At this juncture, it also should be recognized that, for a political solution to be reached, there should be an existing political community. Unfortunately, in the island of Sri Lanka, there is no single political community, nor a unified polity, but separate Sinhala and Tamil communities. A single polity cannot be constructed overnight. Through confidence-building measures and shared values, such a community can evolve. Cognizant of this fact, the LTTE proposed an interim political mechanism similar to the Machakos Proposal (Sudan), Bougainville Peace Agreement, and the Good Friday Agreement, known as the ISGA.
The present Sinhala politico-military establishment, with ever more blood on its hands from its war-crimes, crimes against humanity, ethnic cleansing, genocidal attacks, and systematic and pervasive human rights violations, should be given credit for one thing: the transparency of its agenda. It has made no attempts to argue that its military action is, in fact, designed in furtherance of a political resolution. It has stated that there is no traditional Tamil homeland, a principle agreed to previously even by the Sinhala establishment and by the international community, and has undone the merger of the Northeast. It has halted the All Party Representative Committee process. It has repeatedly stated that any kind of agreement should be within the current unitary constitutional framework. It has proudly proclaimed that the Tamil chief-negotiator was on the top of its hit list. In other words, it has sent a clear message that it still believes in a military resolution to the Tamil National Question and exposes the lie that it is interested in negotiating a peace process.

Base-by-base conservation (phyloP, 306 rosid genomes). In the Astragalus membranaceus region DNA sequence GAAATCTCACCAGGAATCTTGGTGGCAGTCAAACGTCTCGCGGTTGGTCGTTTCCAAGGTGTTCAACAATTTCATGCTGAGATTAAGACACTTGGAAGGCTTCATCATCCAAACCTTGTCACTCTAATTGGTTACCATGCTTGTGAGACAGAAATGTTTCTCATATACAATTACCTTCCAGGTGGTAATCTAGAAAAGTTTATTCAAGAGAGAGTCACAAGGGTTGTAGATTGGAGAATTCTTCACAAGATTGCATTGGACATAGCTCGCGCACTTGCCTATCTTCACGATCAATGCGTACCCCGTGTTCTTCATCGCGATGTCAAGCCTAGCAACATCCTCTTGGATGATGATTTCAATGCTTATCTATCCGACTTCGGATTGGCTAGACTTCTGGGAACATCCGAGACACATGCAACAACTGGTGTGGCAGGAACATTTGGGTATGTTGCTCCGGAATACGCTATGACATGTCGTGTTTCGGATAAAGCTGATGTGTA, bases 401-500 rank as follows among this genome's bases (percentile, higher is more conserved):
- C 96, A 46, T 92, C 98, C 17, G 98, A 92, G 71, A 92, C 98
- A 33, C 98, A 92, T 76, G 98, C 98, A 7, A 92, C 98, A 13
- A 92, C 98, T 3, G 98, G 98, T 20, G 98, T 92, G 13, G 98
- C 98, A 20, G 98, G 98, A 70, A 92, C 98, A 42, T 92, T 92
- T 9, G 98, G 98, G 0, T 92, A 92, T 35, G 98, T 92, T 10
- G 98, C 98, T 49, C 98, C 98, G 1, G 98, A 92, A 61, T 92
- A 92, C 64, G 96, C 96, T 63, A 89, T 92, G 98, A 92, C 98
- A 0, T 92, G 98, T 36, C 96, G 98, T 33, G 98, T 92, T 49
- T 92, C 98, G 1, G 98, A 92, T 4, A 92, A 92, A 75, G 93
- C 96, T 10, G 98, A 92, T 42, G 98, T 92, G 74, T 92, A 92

The question before the international community is: how much brutality and persecution can it tolerate for the sake of stability? The most important question for the international community, however, is to discern under what conditions stability will exist. We urge the international communities to take action based on the principles of realism, as well as the Woodrow Wilson tradition of idealism. It is instructive to note that a bipartisan study co-chaired by Richard Armitage, who was Deputy Secretary of State in Mr. Bush’s first term, and Joseph Nye, a Harvard scholar, argues that the war on terror should not be the central component of the U.S. global engagement. We urge the international community not to look at the suffering of the Tamils through the lens of the ‘war on terror.’ It is refreshing to hear Senator Hillary Clinton’s comment that all armed struggles cannot be painted with the same broad brush of terrorism.
The best way to cherish the memory of Mr. Tamilselvan is to rededicate ourselves to the journey toward the realization of the Tamils’ right to self-determination.